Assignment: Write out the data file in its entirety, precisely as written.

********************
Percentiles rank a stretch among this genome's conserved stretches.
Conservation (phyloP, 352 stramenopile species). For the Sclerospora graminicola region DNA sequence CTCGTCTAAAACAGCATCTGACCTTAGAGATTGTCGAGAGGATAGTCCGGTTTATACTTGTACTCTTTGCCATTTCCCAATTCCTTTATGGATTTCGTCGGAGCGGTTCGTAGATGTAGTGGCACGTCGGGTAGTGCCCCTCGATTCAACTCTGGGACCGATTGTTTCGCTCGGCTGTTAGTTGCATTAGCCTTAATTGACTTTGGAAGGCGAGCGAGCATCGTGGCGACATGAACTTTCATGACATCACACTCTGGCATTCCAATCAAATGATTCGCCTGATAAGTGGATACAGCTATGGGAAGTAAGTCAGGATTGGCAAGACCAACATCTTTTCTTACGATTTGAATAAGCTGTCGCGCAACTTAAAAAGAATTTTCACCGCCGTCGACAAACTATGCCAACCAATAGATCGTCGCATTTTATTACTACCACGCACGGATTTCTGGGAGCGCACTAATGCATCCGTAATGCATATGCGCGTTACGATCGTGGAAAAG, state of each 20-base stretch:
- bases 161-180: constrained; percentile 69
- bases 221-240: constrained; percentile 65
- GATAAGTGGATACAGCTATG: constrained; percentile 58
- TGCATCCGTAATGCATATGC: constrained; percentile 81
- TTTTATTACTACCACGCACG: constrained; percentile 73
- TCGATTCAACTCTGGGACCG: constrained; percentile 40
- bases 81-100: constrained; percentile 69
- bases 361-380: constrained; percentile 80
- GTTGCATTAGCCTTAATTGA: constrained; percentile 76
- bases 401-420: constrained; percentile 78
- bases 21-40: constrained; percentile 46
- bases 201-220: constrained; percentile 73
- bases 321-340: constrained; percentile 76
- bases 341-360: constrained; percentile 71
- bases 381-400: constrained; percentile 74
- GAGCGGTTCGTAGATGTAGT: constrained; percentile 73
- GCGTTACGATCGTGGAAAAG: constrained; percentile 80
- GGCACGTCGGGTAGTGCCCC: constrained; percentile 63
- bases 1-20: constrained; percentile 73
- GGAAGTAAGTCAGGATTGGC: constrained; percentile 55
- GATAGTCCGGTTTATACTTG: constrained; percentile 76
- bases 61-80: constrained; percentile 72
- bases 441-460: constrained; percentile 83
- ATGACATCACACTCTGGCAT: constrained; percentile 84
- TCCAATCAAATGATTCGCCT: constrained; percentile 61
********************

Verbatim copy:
Percentiles rank a stretch among this genome's conserved stretches.
Conservation (phyloP, 352 stramenopile species). For the Sclerospora graminicola region DNA sequence CTCGTCTAAAACAGCATCTGACCTTAGAGATTGTCGAGAGGATAGTCCGGTTTATACTTGTACTCTTTGCCATTTCCCAATTCCTTTATGGATTTCGTCGGAGCGGTTCGTAGATGTAGTGGCACGTCGGGTAGTGCCCCTCGATTCAACTCTGGGACCGATTGTTTCGCTCGGCTGTTAGTTGCATTAGCCTTAATTGACTTTGGAAGGCGAGCGAGCATCGTGGCGACATGAACTTTCATGACATCACACTCTGGCATTCCAATCAAATGATTCGCCTGATAAGTGGATACAGCTATGGGAAGTAAGTCAGGATTGGCAAGACCAACATCTTTTCTTACGATTTGAATAAGCTGTCGCGCAACTTAAAAAGAATTTTCACCGCCGTCGACAAACTATGCCAACCAATAGATCGTCGCATTTTATTACTACCACGCACGGATTTCTGGGAGCGCACTAATGCATCCGTAATGCATATGCGCGTTACGATCGTGGAAAAG, state of each 20-base stretch:
- bases 161-180: constrained; percentile 69
- bases 221-240: constrained; percentile 65
- GATAAGTGGATACAGCTATG: constrained; percentile 58
- TGCATCCGTAATGCATATGC: constrained; percentile 81
- TTTTATTACTACCACGCACG: constrained; percentile 73
- TCGATTCAACTCTGGGACCG: constrained; percentile 40
- bases 81-100: constrained; percentile 69
- bases 361-380: constrained; percentile 80
- GTTGCATTAGCCTTAATTGA: constrained; percentile 76
- bases 401-420: constrained; percentile 78
- bases 21-40: constrained; percentile 46
- bases 201-220: constrained; percentile 73
- bases 321-340: constrained; percentile 76
- bases 341-360: constrained; percentile 71
- bases 381-400: constrained; percentile 74
- GAGCGGTTCGTAGATGTAGT: constrained; percentile 73
- GCGTTACGATCGTGGAAAAG: constrained; percentile 80
- GGCACGTCGGGTAGTGCCCC: constrained; percentile 63
- bases 1-20: constrained; percentile 73
- GGAAGTAAGTCAGGATTGGC: constrained; percentile 55
- GATAGTCCGGTTTATACTTG: constrained; percentile 76
- bases 61-80: constrained; percentile 72
- bases 441-460: constrained; percentile 83
- ATGACATCACACTCTGGCAT: constrained; percentile 84
- TCCAATCAAATGATTCGCCT: constrained; percentile 61